CH9_Welfare_of_Competitive_Model

CH9_Welfare_of_Competitive_Model - Intermediate...

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Intermediate Microeconomics Welfare of Competitive Model Instructor: Bin Xie Spring 2015
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Zero Profit for Competitive Firms in the Long Run I With Free Entry into the Market I Along with identical costs and constant input prices, implies firms each face a horizontal LR supply curve I Firms operate at minimum LR average cost I Firms earn zero economic profit in the LR I When Entry into the Market is Limited I May occur because of limited supply of an input. Bidding for scarce input drives up input price, causing economic rent. LR economic profit is still driven to zero I The scarce input could be land, or even licenses issued by the government. I To enter the profitable market, firms will bid up the price of scarce input until the price is equivalent to the potential profit in the market.
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Producer Surplus I Producer surplus (PS) is the difference between the amount for which a good sells (market price) and the minimum amount necessary for sellers to be willing to produce it (marginal cost). I For both step function and smooth inverse supply function, producer surplus (PS) is the area above the inverse supply curve and below the market price up to the quantity purchased by the consumer.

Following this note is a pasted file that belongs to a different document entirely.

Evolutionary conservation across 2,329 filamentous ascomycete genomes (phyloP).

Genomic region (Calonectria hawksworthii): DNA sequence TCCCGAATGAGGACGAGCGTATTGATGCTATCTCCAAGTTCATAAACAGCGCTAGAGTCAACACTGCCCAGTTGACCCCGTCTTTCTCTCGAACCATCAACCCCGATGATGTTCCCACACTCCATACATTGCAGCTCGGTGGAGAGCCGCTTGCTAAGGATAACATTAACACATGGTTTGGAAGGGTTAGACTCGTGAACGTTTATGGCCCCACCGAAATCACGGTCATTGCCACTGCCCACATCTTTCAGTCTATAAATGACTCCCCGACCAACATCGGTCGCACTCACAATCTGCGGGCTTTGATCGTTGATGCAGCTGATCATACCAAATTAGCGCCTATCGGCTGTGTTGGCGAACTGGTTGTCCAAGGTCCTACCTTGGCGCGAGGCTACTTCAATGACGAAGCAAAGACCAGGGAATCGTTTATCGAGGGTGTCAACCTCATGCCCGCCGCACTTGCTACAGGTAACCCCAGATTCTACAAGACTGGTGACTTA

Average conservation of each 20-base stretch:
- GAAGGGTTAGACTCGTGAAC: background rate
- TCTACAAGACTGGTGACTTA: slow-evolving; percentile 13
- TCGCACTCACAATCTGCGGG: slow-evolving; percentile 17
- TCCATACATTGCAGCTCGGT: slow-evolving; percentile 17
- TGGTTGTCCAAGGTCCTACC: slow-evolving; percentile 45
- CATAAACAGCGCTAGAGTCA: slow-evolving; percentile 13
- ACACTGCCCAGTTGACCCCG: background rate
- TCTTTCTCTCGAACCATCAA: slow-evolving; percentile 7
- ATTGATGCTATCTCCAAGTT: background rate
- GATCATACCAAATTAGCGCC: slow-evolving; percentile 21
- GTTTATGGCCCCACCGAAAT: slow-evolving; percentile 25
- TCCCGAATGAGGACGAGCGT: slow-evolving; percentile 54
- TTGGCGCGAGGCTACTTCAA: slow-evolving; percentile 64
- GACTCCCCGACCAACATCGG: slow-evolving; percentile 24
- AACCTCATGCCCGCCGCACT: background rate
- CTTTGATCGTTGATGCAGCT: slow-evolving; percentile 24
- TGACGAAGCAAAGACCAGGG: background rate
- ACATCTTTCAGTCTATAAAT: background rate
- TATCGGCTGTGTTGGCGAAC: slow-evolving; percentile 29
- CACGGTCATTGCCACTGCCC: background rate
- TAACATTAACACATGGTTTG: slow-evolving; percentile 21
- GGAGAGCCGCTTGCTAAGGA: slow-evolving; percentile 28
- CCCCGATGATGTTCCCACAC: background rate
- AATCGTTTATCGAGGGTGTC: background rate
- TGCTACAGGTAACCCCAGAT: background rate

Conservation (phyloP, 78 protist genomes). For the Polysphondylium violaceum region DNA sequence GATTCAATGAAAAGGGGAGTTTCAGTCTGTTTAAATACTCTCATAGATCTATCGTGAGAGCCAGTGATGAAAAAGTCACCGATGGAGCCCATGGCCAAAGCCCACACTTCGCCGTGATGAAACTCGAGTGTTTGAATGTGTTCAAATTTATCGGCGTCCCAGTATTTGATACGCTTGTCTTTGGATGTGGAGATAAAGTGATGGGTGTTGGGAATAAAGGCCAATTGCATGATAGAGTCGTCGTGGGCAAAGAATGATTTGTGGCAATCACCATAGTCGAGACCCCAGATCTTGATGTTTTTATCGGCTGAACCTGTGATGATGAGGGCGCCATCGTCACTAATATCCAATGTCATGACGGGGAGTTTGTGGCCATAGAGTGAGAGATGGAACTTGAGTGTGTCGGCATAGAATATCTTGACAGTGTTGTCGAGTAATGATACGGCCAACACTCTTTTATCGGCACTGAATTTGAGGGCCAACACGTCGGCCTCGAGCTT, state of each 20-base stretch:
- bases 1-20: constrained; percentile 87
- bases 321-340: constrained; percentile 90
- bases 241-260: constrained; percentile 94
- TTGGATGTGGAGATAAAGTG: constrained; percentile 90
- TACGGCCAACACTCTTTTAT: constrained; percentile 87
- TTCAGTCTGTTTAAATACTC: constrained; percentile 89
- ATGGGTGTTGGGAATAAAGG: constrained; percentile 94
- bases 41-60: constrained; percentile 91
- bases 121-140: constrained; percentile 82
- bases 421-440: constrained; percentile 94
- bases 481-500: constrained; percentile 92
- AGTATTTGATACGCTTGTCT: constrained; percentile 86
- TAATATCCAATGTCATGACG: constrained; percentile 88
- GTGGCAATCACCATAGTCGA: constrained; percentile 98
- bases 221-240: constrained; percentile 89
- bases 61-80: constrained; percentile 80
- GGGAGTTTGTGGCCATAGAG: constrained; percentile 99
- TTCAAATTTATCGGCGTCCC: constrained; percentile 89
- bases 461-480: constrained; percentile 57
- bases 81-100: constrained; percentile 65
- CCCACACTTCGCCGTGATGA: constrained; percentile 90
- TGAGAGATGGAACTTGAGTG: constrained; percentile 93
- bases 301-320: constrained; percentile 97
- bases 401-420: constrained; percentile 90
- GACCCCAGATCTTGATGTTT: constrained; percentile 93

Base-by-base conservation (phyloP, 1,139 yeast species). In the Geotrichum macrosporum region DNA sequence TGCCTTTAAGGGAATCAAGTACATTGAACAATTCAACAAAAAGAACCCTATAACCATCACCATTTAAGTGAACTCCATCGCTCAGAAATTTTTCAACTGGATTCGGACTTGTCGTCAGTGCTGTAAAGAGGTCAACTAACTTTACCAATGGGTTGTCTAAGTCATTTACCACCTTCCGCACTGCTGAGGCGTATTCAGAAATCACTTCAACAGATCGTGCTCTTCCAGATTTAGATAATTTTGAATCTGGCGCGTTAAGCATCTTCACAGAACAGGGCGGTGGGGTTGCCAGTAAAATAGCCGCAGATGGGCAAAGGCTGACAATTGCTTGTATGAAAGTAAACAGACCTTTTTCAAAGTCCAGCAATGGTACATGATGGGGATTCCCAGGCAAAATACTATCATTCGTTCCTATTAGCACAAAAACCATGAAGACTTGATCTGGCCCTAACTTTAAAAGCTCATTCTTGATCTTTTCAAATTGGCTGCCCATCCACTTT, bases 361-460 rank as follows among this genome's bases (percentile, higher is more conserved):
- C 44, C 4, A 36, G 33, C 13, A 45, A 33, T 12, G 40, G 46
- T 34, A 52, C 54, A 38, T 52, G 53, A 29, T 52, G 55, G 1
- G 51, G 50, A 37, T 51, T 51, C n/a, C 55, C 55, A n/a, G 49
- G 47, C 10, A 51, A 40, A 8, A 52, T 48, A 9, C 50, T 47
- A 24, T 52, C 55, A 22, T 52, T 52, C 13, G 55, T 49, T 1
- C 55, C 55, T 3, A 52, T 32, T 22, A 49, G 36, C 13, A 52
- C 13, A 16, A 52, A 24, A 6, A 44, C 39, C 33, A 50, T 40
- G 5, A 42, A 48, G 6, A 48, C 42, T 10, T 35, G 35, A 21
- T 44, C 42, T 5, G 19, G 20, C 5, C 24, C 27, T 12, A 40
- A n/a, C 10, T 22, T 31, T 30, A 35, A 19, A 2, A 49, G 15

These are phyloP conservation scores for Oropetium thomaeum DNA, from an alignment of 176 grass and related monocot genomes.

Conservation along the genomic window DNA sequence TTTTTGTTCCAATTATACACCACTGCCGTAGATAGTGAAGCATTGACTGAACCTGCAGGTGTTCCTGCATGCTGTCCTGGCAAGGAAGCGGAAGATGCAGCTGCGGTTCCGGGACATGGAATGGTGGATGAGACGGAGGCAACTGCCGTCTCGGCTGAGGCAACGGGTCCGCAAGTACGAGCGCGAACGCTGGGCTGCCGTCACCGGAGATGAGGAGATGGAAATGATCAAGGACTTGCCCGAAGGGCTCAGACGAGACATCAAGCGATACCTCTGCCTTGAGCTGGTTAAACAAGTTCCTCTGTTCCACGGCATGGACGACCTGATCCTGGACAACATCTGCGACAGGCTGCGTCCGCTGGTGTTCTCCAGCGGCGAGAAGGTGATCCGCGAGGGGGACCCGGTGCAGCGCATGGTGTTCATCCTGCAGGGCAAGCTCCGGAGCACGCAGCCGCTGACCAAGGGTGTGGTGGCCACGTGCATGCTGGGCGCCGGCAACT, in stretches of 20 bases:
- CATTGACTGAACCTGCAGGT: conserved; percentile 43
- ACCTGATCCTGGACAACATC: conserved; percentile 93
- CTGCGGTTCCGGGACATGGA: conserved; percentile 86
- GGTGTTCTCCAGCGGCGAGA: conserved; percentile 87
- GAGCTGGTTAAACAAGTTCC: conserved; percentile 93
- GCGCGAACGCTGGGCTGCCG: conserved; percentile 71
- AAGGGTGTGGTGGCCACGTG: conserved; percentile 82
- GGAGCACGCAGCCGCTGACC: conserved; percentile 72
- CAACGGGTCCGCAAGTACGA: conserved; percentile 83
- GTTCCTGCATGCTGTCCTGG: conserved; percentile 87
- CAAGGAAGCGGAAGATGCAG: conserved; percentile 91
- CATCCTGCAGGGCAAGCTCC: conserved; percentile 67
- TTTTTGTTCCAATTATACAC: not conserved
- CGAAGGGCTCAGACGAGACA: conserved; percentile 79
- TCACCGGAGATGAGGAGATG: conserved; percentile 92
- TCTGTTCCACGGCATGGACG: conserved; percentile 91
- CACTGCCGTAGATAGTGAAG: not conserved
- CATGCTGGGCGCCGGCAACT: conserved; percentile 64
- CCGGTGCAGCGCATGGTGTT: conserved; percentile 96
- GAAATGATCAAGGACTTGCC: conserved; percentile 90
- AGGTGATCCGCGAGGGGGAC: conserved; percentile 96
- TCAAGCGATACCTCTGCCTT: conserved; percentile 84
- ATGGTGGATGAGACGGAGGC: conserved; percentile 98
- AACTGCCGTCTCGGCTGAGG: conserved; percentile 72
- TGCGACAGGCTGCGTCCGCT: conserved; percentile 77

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Producer Surplus (Cont.) I Producer surplus is closely related to profit. PS - π = F I Profit: π = R - C = R - ( VC + F ) I Producer Surplus: PS = R - VC (All the marginal cost of goods produced adds up to variable cost.) I In long-run, producer surplus equals profit because there is no fixed cost. I Producer surplus is useful for examining the effects of any shock that doesn’t affect a firm’s fixed costs.
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Competition Maximizes Welfare I How should we measure society’s welfare? I If we are agree to weighting the well-being of consumers and producers equally, then welfare can be measured W = CS + PS I A competitive market produces quantities that maximizes the society’s welfare.
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